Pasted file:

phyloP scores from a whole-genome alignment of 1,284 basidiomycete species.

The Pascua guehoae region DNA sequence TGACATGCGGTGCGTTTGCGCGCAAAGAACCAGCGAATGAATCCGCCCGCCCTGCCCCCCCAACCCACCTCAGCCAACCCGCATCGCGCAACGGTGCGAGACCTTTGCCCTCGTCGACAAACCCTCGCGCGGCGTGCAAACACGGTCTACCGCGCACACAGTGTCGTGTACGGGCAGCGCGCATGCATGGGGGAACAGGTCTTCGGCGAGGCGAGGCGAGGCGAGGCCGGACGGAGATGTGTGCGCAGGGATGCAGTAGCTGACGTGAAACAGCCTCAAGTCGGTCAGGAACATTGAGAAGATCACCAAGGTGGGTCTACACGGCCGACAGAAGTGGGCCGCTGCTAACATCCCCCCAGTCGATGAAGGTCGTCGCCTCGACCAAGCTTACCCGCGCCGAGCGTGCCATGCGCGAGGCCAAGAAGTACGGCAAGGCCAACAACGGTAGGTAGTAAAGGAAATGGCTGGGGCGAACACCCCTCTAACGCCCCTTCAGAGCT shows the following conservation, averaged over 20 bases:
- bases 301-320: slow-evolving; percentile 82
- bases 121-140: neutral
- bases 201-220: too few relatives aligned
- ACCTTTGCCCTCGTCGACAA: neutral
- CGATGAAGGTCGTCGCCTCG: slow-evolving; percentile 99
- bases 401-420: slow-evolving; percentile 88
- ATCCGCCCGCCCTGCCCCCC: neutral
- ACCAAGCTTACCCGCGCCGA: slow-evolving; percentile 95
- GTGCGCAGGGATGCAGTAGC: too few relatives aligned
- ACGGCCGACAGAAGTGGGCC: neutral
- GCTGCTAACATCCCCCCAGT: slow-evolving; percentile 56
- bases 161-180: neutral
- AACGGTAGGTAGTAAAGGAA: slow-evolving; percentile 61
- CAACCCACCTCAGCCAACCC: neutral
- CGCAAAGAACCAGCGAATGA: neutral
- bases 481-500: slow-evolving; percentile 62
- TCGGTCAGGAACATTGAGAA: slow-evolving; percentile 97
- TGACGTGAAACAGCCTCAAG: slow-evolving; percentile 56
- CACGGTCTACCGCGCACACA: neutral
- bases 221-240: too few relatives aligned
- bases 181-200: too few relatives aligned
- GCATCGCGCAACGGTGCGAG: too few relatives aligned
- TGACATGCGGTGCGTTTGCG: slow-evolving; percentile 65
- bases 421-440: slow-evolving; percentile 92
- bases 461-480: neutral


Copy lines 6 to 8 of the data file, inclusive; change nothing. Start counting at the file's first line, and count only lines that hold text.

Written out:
- ACCTTTGCCCTCGTCGACAA: neutral
- CGATGAAGGTCGTCGCCTCG: slow-evolving; percentile 99
- bases 401-420: slow-evolving; percentile 88